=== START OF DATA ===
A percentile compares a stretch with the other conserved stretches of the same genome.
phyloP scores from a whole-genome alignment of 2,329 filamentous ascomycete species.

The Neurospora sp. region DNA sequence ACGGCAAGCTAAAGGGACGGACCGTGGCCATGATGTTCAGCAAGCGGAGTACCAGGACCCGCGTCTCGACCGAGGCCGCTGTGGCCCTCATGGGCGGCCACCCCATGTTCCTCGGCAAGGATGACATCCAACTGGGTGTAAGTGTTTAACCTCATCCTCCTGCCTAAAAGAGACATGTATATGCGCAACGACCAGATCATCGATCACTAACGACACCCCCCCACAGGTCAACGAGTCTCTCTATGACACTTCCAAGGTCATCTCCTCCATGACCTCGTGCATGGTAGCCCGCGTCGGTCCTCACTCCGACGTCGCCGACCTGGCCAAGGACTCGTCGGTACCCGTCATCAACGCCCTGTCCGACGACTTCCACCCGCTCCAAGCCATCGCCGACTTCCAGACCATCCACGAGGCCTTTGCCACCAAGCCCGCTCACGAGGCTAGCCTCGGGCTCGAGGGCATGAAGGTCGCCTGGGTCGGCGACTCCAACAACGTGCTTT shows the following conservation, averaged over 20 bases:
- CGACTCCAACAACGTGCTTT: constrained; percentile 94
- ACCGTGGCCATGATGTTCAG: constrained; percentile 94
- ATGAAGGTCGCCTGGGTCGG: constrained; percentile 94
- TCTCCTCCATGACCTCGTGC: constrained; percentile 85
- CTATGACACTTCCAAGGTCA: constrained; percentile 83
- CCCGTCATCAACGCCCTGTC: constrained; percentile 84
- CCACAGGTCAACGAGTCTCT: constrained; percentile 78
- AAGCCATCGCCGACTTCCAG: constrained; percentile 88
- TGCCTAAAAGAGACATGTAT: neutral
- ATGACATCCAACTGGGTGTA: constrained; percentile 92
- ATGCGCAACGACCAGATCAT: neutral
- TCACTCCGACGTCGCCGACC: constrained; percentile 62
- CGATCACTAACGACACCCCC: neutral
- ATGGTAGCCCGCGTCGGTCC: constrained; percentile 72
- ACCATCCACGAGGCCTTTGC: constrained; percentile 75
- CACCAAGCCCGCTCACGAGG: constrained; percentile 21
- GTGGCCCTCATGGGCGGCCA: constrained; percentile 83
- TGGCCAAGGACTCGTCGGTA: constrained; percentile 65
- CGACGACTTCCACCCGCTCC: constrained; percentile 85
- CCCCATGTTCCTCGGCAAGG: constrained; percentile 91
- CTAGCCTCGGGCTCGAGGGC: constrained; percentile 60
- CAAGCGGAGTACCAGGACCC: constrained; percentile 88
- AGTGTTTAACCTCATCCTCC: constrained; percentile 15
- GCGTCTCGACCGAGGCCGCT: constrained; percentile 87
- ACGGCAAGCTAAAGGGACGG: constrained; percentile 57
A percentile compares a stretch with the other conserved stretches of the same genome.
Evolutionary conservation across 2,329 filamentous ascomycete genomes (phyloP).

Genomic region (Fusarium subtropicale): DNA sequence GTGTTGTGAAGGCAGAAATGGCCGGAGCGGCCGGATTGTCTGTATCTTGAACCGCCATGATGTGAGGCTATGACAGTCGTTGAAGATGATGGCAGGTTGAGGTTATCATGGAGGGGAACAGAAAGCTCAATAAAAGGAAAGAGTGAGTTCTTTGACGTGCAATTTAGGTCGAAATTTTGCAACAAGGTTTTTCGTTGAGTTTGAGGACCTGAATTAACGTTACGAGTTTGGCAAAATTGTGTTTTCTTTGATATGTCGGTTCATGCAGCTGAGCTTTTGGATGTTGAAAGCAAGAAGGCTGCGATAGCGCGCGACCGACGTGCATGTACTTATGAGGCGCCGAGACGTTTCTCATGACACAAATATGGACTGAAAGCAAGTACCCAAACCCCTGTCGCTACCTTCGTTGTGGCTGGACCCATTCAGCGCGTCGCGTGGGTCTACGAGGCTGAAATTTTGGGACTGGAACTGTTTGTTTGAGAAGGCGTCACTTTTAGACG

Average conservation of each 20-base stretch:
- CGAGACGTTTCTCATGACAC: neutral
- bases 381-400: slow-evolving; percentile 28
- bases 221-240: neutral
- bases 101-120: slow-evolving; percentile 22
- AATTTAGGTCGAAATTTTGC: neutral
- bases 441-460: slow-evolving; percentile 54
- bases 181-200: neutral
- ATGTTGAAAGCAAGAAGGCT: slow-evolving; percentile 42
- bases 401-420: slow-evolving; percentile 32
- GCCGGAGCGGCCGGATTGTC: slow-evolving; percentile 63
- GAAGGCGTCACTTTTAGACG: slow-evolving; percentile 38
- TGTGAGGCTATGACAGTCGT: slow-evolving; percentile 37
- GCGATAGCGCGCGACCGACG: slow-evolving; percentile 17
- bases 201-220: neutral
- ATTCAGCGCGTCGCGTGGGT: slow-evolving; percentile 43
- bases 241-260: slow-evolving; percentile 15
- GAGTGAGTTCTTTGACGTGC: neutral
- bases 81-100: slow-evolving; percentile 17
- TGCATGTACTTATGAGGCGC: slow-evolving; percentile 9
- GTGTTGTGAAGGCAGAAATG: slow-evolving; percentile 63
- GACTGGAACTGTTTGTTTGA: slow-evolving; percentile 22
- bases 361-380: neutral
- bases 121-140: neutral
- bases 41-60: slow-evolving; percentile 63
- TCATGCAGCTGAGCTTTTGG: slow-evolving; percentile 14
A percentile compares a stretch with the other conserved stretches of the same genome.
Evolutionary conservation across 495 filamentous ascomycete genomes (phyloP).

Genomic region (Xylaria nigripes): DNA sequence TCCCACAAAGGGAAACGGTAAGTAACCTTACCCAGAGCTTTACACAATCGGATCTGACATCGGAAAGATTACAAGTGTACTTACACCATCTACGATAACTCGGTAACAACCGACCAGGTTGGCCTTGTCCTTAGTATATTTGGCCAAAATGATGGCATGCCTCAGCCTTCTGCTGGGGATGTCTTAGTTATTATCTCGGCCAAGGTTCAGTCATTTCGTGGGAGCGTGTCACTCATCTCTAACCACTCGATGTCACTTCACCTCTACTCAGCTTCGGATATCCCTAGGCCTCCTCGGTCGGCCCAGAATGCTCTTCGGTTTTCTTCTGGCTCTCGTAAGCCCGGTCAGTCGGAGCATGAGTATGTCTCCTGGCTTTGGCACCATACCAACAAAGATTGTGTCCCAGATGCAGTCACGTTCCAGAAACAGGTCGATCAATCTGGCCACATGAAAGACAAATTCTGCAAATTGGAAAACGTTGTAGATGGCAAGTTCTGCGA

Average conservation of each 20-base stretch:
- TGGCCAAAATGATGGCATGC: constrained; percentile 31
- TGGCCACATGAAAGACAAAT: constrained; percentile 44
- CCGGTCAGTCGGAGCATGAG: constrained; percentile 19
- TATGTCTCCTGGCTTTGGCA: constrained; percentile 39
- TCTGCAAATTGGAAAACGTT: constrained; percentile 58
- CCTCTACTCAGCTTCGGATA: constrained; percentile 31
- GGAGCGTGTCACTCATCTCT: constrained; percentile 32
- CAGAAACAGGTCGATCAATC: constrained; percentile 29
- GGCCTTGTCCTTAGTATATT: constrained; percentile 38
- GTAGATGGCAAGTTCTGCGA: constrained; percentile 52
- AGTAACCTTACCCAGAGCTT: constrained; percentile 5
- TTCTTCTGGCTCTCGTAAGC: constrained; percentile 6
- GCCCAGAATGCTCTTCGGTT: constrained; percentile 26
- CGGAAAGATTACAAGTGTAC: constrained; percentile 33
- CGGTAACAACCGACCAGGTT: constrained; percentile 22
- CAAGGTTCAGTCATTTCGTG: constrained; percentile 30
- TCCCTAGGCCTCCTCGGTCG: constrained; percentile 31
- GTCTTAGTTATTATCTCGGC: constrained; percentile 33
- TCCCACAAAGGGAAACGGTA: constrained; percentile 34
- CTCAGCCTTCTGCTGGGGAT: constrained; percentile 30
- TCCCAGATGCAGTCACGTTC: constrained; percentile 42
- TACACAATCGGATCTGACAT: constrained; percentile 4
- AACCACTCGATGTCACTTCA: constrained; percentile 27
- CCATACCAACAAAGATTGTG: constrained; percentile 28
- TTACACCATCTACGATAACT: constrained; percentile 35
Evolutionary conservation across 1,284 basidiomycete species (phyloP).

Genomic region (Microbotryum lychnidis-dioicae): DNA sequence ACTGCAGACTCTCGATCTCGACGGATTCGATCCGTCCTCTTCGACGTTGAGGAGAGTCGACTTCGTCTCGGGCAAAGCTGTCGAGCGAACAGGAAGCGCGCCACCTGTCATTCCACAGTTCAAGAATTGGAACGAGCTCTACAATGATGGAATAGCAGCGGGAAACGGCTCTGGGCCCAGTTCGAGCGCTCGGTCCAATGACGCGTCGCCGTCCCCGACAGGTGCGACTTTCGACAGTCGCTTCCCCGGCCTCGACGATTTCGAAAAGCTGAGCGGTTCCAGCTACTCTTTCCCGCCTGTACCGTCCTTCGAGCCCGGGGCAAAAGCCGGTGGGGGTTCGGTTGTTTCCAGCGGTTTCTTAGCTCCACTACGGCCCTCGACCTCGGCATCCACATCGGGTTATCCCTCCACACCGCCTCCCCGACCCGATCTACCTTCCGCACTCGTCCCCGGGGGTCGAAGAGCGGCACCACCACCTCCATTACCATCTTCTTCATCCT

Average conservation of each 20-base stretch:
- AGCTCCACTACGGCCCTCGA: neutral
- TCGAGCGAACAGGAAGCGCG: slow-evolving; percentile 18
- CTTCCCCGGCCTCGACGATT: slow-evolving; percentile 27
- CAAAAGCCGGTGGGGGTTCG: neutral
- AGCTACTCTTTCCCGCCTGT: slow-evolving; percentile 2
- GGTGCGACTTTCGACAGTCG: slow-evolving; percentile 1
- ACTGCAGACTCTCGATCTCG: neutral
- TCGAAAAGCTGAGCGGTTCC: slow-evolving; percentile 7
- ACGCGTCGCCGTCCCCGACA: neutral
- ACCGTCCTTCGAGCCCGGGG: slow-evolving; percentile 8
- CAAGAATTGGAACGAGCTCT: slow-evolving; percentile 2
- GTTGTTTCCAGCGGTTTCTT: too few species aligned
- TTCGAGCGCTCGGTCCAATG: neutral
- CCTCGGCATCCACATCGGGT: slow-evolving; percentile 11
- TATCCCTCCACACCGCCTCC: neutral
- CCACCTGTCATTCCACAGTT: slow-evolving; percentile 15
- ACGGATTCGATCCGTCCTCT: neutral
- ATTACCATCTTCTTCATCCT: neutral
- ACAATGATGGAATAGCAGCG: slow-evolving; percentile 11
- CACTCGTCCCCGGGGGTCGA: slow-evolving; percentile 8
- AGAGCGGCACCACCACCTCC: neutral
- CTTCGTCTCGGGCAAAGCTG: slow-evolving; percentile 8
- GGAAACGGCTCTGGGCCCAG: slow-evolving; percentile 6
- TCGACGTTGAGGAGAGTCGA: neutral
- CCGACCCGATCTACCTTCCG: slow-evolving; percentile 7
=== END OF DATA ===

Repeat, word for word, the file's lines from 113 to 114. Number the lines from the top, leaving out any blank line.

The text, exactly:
- TCGACGTTGAGGAGAGTCGA: neutral
- CCGACCCGATCTACCTTCCG: slow-evolving; percentile 7